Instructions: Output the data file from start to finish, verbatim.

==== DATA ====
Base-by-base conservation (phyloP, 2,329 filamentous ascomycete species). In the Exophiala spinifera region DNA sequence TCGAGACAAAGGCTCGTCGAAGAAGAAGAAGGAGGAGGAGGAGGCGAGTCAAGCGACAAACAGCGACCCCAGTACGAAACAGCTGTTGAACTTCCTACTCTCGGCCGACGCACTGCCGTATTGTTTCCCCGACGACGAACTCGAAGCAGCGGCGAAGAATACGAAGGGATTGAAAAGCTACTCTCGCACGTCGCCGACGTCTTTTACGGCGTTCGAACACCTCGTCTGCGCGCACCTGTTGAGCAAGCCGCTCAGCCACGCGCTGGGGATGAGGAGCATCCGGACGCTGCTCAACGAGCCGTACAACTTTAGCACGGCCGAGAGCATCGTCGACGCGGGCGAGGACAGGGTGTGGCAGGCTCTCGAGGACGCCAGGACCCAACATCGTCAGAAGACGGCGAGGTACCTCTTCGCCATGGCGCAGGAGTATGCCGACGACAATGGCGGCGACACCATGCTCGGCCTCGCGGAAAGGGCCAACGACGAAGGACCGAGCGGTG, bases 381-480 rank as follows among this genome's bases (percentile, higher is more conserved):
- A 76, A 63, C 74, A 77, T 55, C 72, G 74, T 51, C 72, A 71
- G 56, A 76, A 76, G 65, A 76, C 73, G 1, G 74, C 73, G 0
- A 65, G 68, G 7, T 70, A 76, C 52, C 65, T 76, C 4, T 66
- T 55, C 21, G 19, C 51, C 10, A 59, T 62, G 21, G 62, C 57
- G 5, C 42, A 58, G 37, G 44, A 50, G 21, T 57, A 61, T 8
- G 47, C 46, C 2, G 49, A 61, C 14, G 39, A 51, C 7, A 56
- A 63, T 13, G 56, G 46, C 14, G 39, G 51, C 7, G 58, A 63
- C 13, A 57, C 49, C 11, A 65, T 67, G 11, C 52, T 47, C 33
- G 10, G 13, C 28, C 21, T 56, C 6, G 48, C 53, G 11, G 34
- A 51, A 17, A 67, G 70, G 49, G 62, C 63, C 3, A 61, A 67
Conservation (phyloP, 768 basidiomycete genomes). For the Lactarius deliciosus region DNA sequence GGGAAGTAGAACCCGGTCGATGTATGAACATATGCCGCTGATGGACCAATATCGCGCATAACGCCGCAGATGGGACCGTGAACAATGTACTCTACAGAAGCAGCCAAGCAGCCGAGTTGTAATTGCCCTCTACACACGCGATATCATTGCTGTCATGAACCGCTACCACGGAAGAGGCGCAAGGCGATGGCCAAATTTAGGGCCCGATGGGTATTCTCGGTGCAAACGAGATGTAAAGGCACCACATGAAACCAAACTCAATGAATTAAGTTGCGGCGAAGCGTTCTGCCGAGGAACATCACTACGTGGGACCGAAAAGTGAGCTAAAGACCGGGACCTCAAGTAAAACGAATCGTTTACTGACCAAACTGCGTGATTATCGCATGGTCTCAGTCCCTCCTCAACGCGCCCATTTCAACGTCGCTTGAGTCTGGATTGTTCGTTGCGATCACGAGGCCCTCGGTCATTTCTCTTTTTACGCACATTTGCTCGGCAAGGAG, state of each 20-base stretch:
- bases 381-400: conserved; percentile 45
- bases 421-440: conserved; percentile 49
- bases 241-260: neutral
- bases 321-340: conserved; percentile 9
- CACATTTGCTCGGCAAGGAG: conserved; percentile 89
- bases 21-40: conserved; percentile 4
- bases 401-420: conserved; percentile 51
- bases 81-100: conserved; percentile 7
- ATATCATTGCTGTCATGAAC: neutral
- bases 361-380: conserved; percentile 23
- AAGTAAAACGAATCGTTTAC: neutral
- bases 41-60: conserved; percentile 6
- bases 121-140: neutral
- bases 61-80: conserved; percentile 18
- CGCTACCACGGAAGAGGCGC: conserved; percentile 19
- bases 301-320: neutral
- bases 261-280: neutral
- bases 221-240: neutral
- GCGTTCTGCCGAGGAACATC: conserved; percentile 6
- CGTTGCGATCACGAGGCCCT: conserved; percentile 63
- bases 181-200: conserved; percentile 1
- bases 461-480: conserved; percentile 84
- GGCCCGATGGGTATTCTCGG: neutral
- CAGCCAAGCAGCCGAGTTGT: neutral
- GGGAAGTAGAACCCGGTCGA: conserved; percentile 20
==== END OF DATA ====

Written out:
Base-by-base conservation (phyloP, 2,329 filamentous ascomycete species). In the Exophiala spinifera region DNA sequence TCGAGACAAAGGCTCGTCGAAGAAGAAGAAGGAGGAGGAGGAGGCGAGTCAAGCGACAAACAGCGACCCCAGTACGAAACAGCTGTTGAACTTCCTACTCTCGGCCGACGCACTGCCGTATTGTTTCCCCGACGACGAACTCGAAGCAGCGGCGAAGAATACGAAGGGATTGAAAAGCTACTCTCGCACGTCGCCGACGTCTTTTACGGCGTTCGAACACCTCGTCTGCGCGCACCTGTTGAGCAAGCCGCTCAGCCACGCGCTGGGGATGAGGAGCATCCGGACGCTGCTCAACGAGCCGTACAACTTTAGCACGGCCGAGAGCATCGTCGACGCGGGCGAGGACAGGGTGTGGCAGGCTCTCGAGGACGCCAGGACCCAACATCGTCAGAAGACGGCGAGGTACCTCTTCGCCATGGCGCAGGAGTATGCCGACGACAATGGCGGCGACACCATGCTCGGCCTCGCGGAAAGGGCCAACGACGAAGGACCGAGCGGTG, bases 381-480 rank as follows among this genome's bases (percentile, higher is more conserved):
- A 76, A 63, C 74, A 77, T 55, C 72, G 74, T 51, C 72, A 71
- G 56, A 76, A 76, G 65, A 76, C 73, G 1, G 74, C 73, G 0
- A 65, G 68, G 7, T 70, A 76, C 52, C 65, T 76, C 4, T 66
- T 55, C 21, G 19, C 51, C 10, A 59, T 62, G 21, G 62, C 57
- G 5, C 42, A 58, G 37, G 44, A 50, G 21, T 57, A 61, T 8
- G 47, C 46, C 2, G 49, A 61, C 14, G 39, A 51, C 7, A 56
- A 63, T 13, G 56, G 46, C 14, G 39, G 51, C 7, G 58, A 63
- C 13, A 57, C 49, C 11, A 65, T 67, G 11, C 52, T 47, C 33
- G 10, G 13, C 28, C 21, T 56, C 6, G 48, C 53, G 11, G 34
- A 51, A 17, A 67, G 70, G 49, G 62, C 63, C 3, A 61, A 67
Conservation (phyloP, 768 basidiomycete genomes). For the Lactarius deliciosus region DNA sequence GGGAAGTAGAACCCGGTCGATGTATGAACATATGCCGCTGATGGACCAATATCGCGCATAACGCCGCAGATGGGACCGTGAACAATGTACTCTACAGAAGCAGCCAAGCAGCCGAGTTGTAATTGCCCTCTACACACGCGATATCATTGCTGTCATGAACCGCTACCACGGAAGAGGCGCAAGGCGATGGCCAAATTTAGGGCCCGATGGGTATTCTCGGTGCAAACGAGATGTAAAGGCACCACATGAAACCAAACTCAATGAATTAAGTTGCGGCGAAGCGTTCTGCCGAGGAACATCACTACGTGGGACCGAAAAGTGAGCTAAAGACCGGGACCTCAAGTAAAACGAATCGTTTACTGACCAAACTGCGTGATTATCGCATGGTCTCAGTCCCTCCTCAACGCGCCCATTTCAACGTCGCTTGAGTCTGGATTGTTCGTTGCGATCACGAGGCCCTCGGTCATTTCTCTTTTTACGCACATTTGCTCGGCAAGGAG, state of each 20-base stretch:
- bases 381-400: conserved; percentile 45
- bases 421-440: conserved; percentile 49
- bases 241-260: neutral
- bases 321-340: conserved; percentile 9
- CACATTTGCTCGGCAAGGAG: conserved; percentile 89
- bases 21-40: conserved; percentile 4
- bases 401-420: conserved; percentile 51
- bases 81-100: conserved; percentile 7
- ATATCATTGCTGTCATGAAC: neutral
- bases 361-380: conserved; percentile 23
- AAGTAAAACGAATCGTTTAC: neutral
- bases 41-60: conserved; percentile 6
- bases 121-140: neutral
- bases 61-80: conserved; percentile 18
- CGCTACCACGGAAGAGGCGC: conserved; percentile 19
- bases 301-320: neutral
- bases 261-280: neutral
- bases 221-240: neutral
- GCGTTCTGCCGAGGAACATC: conserved; percentile 6
- CGTTGCGATCACGAGGCCCT: conserved; percentile 63
- bases 181-200: conserved; percentile 1
- bases 461-480: conserved; percentile 84
- GGCCCGATGGGTATTCTCGG: neutral
- CAGCCAAGCAGCCGAGTTGT: neutral
- GGGAAGTAGAACCCGGTCGA: conserved; percentile 20